Aloha Chips. Samoas. Ole{acute} Ole{acute}s. The names may conjure up images of warm breezes and swaying palm trees, but there was nothing tropical about the weather that greeted area Girl Scouts marking the beginning of the venerable cookie-selling season yesterday.

Yesterday was the day that Samoas, Thin Mints, Trefoils and the other much-anticipated flavors officially went on sale in the Washington region. And so, under a sky the color of a wet sheep, the air filled with a misty rain that seemed to find its way into every exposed pore, some of the more intrepid of the area's 48,500 Girl Scouts set out, order forms in hand.

Annandale's Emily Rosewitz, 8, was out of the house by 9:15 a.m. Ninety minutes later, she had taken orders for 70 boxes, recording her customers' preferences with a black waterproof marker.

"We moved here this summer from Missouri," said Emily's mother, Nancy. "Last year, it was a blizzard. It doesn't seem that the weather's much better this year."

With that can-do attitude, the nation's nearly 2.8 million Brownies, Juniors, Cadettes and Seniors (5- and 6-year-old Daisies aren't allowed to sell cookies) began the national rite of passage for girls. Girl Scouts have been peddling commercially baked cookies since 1934, and the annual sale has become a fixture on calendars. Organizers say that in addition to raising money, the sale helps girls learn organizational skills and bolsters self-confidence. It also teaches a unique form of diplomacy, as prime territory in Girl Scout-rich neighborhoods is carved up like a redrawn congressional voting district.

In Centreville, the temperature hovered around 35 degrees as Emily White, Samantha Golnek and Kelsey Quinn, 9-year-olds from Troop 2666, started knocking on doors.

Chaperoning the trio was Kelsey's mother, Paula. "I heard it pouring last night, and I said, 'No way there's going to be girls out,' " she said. "But they're kids. They're flexible."

Kelsey thought the foul weather might actually motivate her potential customers. "On a cold rainy day, they're bored," she reasoned.

That logic seemed to apply at the first house. "It's an ugly day," said Sue Utterback after she ordered three boxes from Emily. "But it's Girl Scout cookie day."

January has always been the start of the three-month cookie-selling season for the Girl Scout Council of the Nation's Capital, an organization that stretches from Calvert to Fauquier counties. Charlene Meidlinger, assistant executive director of the council, was unperturbed by the weather: "I've been tracking this front for four days now, so it was not a surprise."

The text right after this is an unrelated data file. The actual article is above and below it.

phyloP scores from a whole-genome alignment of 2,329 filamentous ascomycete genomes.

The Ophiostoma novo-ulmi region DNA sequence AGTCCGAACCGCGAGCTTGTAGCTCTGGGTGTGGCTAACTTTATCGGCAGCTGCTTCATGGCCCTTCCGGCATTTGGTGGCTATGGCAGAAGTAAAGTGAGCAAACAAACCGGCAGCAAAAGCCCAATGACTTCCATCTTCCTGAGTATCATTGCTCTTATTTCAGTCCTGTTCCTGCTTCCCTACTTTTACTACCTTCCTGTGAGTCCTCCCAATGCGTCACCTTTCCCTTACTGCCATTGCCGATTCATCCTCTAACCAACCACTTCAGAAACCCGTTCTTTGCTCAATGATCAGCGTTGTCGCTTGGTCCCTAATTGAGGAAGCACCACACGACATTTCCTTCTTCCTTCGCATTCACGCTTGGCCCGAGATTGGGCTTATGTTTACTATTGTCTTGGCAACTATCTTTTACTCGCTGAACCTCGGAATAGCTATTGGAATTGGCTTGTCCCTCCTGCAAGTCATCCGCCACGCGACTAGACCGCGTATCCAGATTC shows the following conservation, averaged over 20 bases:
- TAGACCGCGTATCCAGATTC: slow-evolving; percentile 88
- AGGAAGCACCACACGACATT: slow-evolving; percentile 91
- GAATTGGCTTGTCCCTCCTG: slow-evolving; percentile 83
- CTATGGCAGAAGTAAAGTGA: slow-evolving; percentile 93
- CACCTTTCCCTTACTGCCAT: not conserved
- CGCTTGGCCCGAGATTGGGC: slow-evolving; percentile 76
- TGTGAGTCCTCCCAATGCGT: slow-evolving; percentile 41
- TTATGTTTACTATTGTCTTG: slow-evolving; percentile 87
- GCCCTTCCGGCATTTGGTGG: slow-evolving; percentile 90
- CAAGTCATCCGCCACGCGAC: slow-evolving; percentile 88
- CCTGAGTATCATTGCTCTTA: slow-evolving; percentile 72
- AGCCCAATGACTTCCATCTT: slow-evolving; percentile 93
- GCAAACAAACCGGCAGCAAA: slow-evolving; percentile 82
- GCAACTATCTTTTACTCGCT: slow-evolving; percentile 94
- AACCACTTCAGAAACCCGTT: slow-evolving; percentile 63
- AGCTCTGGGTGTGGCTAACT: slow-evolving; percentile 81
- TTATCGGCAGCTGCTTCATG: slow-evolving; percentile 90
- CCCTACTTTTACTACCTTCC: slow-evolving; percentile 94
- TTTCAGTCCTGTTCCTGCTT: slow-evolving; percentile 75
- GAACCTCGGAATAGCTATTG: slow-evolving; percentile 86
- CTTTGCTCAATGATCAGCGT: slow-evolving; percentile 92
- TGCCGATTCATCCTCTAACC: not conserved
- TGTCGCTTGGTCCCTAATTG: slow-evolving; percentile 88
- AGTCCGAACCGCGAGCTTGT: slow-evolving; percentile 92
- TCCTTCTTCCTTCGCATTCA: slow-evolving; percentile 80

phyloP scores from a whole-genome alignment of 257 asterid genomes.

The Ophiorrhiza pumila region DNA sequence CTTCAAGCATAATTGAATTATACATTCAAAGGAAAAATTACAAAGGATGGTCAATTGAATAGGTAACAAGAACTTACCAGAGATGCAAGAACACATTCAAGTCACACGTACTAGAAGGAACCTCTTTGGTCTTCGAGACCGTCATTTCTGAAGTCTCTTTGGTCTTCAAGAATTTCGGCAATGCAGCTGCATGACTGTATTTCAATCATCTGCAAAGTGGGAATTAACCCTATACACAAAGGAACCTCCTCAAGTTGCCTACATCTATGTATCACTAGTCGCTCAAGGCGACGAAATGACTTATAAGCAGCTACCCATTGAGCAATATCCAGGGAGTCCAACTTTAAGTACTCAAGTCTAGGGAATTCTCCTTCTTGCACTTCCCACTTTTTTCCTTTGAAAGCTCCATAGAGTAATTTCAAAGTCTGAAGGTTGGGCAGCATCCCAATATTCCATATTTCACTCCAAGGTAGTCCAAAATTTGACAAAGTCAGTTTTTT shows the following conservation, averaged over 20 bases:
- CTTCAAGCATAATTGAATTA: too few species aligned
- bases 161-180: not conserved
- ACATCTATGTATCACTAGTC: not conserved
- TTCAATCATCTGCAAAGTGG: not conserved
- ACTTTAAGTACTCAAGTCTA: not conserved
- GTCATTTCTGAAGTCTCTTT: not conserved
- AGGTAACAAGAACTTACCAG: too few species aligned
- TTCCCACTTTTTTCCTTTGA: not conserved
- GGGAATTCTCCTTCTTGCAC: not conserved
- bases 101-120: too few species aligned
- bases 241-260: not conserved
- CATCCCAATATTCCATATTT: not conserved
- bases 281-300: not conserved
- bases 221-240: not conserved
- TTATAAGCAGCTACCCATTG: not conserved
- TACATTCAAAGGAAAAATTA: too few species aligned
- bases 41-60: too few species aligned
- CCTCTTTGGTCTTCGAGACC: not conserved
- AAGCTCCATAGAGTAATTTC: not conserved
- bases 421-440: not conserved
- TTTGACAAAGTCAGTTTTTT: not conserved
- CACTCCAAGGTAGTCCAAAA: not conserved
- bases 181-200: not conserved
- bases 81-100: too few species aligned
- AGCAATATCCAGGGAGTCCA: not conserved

Nor was she worried. "We have always had a good cookie sale, no matter what the weather. We've gone through blizzards at the start, and that's not deterred the girls from fulfilling their goals. The rain? You're just going to have girls knocking on your door with an umbrella."

Funds raised by the $3 boxes of cookies go to fund troop programs and activities. Although the New York City-based Girl Scouts of the USA doesn't keep an official tally, Meidlinger says customers in the Washington area buy more cookies than anywhere else in the country.

Last year, the region's 3,900 troops sold 4,211,592 boxes. (Thin Mints sell best locally.)

Meidlinger says the knuckle-chapping weather may put a temporary damper on door-to-door sales, but resourceful girls will turn to other methods: telephone calls to neighbors, e-mail solicitations to relatives and, starting in March, "booth sales." Booths set up at shopping centers offer some shelter from the elements, though troop leaders say that shivering in front of a store isn't necessarily preferable to ringing doorbells.

Leslie Goldstein, the leader of Silver Spring's Troop 3709, said, "Traditionally, the day we've done our booth sale has been icy cold, driving rain, with girls wrapped in blankets."

The sympathy angle didn't seem to be working too well in Centreville. After nine houses, there were more "no-thank-yous" than "yes-pleases," and a frigid wind was trying to unstick limp leaves from the sidewalk.

"We're freezing!" said Samantha.

"I can't feel my hands," said Kelsey.

"We'll go home and get warmed up," said her mother. "Get some hot chocolate or something."

In Centreville, Kelsey Quinn, left, Emily White and Samantha Golnek, all 9-year-old scouts, wait as neighbor Sue Utterback studies the cookie list.